YOU SHOULD CONTACT YOUR TAX ADVISOR AND BANK FOR PERSONALIZED INFORMATION FOR YOUR CIRCUMSTANCES.

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You obtained a PPP Loan? Here are some answers to questions you may have on spending the funds

April 23, 2020 on 2:01 pm | In Business Law, Business Planning, John Tarley | Comments Off on You obtained a PPP Loan? Here are some answers to questions you may have on spending the funds

With the COVid-19 Pandemic, amongst the financial packages available to small businesses is the Payroll Protection Program (“PPP”). Small businesses must make themselves aware of the benefits of these loans. This blog post assumes you were able to obtain a PPP loan, and provides you with basic information you need to know, if you want your PPP loan to be forgiven (essentially converting the loan to a grant).

Please note that what follows is NOT legal or tax advice. These are simply my observations and notes based upon information I have gathered through an analysis of the CARES Act, an analysis of proposed regulations governing the PPP, and my attendance at numerous webinars given by tax and banking experts explaining the PPP.

YOU SHOULD CONTACT YOUR TAX ADVISOR AND BANK FOR PERSONALIZED INFORMATION FOR YOUR CIRCUMSTANCES. The purpose of this blog post is to provide you basic information that you can use to educate yourself about the PPP loans, so you can use that knowledge to ask more informed questions of your financial professionals.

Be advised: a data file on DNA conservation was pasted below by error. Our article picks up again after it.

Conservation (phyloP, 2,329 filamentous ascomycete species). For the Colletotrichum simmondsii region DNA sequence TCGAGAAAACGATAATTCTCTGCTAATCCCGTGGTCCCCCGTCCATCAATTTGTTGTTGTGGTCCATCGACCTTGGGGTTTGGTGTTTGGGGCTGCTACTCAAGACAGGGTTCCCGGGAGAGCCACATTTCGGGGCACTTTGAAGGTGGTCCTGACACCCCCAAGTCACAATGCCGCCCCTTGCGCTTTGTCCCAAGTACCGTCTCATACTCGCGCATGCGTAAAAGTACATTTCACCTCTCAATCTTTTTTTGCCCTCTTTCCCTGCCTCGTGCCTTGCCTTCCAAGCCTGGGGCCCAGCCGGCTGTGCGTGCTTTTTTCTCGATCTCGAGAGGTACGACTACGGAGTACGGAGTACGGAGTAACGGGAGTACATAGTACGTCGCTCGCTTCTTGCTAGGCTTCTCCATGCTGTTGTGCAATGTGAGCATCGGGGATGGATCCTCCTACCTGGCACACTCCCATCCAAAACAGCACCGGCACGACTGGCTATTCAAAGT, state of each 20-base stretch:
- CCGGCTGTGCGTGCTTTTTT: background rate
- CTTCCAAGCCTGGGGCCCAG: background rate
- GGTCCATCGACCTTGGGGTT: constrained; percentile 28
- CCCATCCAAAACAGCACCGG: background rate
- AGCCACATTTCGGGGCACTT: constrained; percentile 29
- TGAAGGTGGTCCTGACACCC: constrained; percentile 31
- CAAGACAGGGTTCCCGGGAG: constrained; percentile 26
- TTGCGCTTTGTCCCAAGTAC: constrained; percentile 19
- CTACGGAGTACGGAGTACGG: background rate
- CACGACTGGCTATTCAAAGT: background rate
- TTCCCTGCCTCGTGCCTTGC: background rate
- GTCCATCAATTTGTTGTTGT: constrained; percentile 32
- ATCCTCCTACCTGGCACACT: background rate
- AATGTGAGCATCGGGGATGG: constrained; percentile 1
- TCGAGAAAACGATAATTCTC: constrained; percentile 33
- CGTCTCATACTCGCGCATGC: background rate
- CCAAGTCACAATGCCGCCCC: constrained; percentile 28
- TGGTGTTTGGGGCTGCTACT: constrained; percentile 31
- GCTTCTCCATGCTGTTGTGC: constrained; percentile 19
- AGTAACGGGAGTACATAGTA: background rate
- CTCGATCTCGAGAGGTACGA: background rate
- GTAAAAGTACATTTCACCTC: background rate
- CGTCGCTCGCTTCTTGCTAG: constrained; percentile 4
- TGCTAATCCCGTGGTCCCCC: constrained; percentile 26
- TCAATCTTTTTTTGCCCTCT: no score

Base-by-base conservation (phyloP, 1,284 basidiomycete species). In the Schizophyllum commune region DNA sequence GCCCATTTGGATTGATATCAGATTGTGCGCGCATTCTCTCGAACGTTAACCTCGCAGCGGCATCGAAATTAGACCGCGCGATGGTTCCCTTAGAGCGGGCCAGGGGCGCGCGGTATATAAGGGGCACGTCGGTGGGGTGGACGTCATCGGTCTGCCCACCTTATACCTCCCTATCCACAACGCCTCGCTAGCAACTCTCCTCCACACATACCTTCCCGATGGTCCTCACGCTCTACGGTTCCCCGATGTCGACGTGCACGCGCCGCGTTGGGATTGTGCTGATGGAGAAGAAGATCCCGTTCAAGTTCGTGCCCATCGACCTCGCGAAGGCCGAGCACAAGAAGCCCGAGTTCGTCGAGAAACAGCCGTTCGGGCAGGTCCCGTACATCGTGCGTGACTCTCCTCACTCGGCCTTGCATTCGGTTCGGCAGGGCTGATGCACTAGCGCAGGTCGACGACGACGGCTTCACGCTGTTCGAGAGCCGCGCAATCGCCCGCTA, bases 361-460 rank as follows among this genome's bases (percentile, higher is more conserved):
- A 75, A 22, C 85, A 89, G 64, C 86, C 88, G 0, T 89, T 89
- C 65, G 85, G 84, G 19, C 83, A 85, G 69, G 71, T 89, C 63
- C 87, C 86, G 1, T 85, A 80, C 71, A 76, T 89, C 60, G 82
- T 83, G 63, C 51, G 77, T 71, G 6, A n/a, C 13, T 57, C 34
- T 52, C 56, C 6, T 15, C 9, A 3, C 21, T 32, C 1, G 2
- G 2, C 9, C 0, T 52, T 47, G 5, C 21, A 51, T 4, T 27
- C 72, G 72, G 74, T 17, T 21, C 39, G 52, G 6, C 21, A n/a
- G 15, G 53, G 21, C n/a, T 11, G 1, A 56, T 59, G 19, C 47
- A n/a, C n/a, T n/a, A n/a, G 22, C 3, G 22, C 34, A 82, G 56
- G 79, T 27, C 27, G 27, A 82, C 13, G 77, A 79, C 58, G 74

First, if you were funded with a PPP loan, the period of time for calculating possible forgiveness of the loan is 8 weeks from the time you were funded. Therefore, if you were funded on April 20, 2020, your allowable expenses can only be calculated for the 8 weeks after that date.

Second, as the name suggests, the PPP is primarily to be used for payroll. At this point, it appears as though your business must spend at least 75% of the PPP funds on payroll in order to qualify as fully forgiven. Be advised that no employee (or owner) can be paid from the PPP loans at an amount greater than $100,000 per year, pro-rated over the 8-week period.

What constitutes “payroll?” Here are the current general guidelines, but there are more specifics that go beyond the scope of this blog post, so your particular situation may vary:

  • Draws or distributions to owners;
  • Payroll to full-time equivalent employees (payments made to independent contractors reported on a 1099 are not considered “payroll” because ICs are not “employees” and will not be calculated in your payroll). Also, the payment of state and local income tax on employee compensation counts in the “payroll” category;
  • Payment for group health-care benefits, including insurance premiums; and
  • Employee retirement benefits.

Third, besides payroll, you can use the PPP loan to pay your business’ lease or mortgage payments. Again, the 8 week period applies, and prepayment of future rent or mortgage probably will be disallowed in calculating the “forgiven” portion of your PPP loan expenditures.

Fourth, you can use the PPP loan proceeds to pay your business’ utilities expenses, as well as interest on any other debt obligations that were incurred before you obtained the PPP loan.

As you can see, the PPP loan can work for sole-proprietors, as well as small businesses with multiple shareholders/members. You are an employee of your small business, along with any other employees you may have.

Finally, so long as you follow the guidelines, your PPP loan will be forgiven if the proceeds are used for the program’s intended purposes (see above) over a period of time no more than 8 weeks from when your loan was funded. The bank where you obtained your PPP loan will make the determination of forgiveness, based upon your documentation and your expenditures. For any amount of the loan used that does not meet the PPP loan criteria, that amount will NOT be forgiven.